achalasia


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achalasia

[‚ak·ə′lāzh·ē·ə]
(medicine)
Inability of a hollow muscular organ or ring of muscle (sphincter) to relax.
References in periodicals archive ?
A 28-year-old Caucasian male with a history of Down syndrome presented with symptoms of chronic achalasia including regurgitation, dysphagia, vomiting, coughing, and occasional epigastric pain.
Laparoscopic surgery to treat achalasia is called the Heller Myotomy, a two hour procedure requiring up to six small incisions in the abdomen to divide the esophageal muscle.
Complexities of managing achalasia at a tertiary referral center: use of pneumatic dilatation, Heller myotomy, and botulinum toxin injection.
Achalasia of the esophagus, in Cameron JL (ed): Current Surgical Therapy.
10) This rate is markedly increased in patients who have treatment delayed by more than 24 hours and in those with underlying esophageal disease, such as strictures and achalasia.
Conservative management of esophageal nontransmural tears after pneumatic dilation for achalasia.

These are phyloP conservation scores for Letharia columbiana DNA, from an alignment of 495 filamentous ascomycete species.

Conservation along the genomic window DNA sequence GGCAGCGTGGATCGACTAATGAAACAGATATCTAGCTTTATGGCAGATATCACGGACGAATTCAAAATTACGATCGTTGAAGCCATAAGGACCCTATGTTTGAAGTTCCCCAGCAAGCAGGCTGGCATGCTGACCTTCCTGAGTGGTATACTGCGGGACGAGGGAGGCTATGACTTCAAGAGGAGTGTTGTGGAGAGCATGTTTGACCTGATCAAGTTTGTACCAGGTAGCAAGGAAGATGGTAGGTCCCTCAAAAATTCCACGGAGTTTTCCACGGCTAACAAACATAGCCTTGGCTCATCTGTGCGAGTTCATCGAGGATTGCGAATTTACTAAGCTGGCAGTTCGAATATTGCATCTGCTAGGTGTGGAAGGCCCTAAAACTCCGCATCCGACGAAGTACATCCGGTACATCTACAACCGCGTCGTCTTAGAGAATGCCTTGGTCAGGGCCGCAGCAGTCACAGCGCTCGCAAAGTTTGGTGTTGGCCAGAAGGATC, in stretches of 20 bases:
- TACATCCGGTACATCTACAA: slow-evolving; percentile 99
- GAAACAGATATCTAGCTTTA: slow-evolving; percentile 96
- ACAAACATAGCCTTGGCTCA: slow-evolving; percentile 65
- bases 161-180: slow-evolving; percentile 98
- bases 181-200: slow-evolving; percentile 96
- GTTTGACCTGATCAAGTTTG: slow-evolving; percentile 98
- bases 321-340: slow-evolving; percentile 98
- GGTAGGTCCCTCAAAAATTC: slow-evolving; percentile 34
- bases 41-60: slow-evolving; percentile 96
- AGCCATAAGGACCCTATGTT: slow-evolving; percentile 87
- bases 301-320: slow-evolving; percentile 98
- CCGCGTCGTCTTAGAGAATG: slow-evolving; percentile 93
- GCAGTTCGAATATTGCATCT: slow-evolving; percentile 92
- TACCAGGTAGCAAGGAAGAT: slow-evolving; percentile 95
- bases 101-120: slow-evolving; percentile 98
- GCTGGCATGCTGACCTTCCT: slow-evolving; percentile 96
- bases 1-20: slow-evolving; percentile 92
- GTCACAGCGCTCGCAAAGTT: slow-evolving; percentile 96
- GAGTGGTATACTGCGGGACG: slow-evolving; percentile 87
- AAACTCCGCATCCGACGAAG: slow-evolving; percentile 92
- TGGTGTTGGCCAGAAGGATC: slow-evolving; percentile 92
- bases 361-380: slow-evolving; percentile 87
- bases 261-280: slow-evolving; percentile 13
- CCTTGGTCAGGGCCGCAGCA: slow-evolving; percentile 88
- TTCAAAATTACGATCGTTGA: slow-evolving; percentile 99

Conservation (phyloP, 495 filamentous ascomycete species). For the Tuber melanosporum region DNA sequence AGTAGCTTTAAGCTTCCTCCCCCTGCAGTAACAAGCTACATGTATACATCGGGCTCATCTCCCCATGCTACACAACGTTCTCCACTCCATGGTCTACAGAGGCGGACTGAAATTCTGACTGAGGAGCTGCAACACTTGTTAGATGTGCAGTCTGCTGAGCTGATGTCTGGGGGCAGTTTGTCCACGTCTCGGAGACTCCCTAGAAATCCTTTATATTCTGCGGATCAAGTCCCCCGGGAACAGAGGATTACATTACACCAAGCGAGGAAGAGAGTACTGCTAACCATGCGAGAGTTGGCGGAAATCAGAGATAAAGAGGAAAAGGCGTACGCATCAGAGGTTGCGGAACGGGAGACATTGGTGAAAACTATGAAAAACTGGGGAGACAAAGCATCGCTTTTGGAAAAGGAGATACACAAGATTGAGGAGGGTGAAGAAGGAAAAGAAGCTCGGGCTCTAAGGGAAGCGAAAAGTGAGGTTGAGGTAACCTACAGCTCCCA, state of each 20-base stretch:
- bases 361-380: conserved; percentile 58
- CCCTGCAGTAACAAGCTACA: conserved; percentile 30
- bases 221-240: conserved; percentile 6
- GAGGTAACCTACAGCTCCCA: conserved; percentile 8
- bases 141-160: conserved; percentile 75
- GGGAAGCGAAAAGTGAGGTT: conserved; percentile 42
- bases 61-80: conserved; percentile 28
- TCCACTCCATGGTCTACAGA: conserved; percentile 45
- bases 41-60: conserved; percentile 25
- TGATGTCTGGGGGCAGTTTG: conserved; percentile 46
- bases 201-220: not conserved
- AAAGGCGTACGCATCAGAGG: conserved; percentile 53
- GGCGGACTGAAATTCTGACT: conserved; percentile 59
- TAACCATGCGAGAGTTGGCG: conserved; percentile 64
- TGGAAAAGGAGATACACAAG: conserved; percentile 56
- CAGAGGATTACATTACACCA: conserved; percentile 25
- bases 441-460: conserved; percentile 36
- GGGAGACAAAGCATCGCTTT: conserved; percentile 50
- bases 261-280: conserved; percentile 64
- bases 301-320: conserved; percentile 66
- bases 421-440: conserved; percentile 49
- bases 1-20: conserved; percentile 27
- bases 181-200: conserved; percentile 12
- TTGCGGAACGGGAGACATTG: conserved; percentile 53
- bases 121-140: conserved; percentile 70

The POEM procedure provides a more minimally invasive approach to achalasia that will help patients recover more quickly," says Jeffrey L.
Pneumopericardium occurring as a complication of achalasia.
CONTRAINDICATIONS -- Abnormalities of the esophagus which delay esophageal emptying such as stricture or achalasia -- Inability to stand or sit upright for at least 30 minutes -- Hypersensitivity to any component of this product -- Hypocalcemia (see PRECAUTIONS, General) WARNINGS FOSAMAX, like other bisphosphonates, may cause local irritation of the upper gastrointestinal mucosa.
Esophageal stricture, achalasia, or other problems associated with delayed esophageal emptying.
Sobenes was diagnosed with achalasia, a condition where the esophagus is unable to move food into the stomach, and was told he would need surgery.